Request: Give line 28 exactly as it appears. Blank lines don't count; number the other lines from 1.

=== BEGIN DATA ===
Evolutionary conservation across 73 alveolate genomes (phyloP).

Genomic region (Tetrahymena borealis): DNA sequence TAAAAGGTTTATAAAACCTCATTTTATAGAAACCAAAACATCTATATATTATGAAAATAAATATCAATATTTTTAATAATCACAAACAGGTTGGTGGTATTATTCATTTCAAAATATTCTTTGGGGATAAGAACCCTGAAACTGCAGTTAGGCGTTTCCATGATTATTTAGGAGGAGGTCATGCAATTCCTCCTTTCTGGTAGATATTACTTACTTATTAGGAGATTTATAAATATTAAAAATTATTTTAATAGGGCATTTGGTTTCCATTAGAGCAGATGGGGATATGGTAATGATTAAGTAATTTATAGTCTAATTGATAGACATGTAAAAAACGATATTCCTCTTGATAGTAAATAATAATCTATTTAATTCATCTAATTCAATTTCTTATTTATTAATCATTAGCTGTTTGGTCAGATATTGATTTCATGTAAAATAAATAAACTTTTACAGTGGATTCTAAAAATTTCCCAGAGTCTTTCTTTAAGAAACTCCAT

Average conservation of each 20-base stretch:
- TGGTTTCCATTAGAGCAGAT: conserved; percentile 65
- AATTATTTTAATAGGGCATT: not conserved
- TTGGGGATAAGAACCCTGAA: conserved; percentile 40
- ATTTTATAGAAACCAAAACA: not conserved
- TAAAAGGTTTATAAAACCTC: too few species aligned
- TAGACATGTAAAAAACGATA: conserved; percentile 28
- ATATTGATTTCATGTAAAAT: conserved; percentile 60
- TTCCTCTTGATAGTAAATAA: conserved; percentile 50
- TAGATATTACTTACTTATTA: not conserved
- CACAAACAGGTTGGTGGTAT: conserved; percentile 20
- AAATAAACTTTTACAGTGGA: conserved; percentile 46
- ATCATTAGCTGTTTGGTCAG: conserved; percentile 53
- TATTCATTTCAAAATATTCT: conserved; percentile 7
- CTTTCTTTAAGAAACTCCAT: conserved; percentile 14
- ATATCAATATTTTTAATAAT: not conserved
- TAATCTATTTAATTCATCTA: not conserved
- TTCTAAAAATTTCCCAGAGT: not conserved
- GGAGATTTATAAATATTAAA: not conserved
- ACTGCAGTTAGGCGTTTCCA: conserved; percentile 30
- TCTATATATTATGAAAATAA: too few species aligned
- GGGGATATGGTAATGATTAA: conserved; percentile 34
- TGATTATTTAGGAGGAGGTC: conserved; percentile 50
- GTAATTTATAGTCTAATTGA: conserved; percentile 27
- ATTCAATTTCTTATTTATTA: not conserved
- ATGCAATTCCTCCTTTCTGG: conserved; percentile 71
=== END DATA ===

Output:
- ATGCAATTCCTCCTTTCTGG: conserved; percentile 71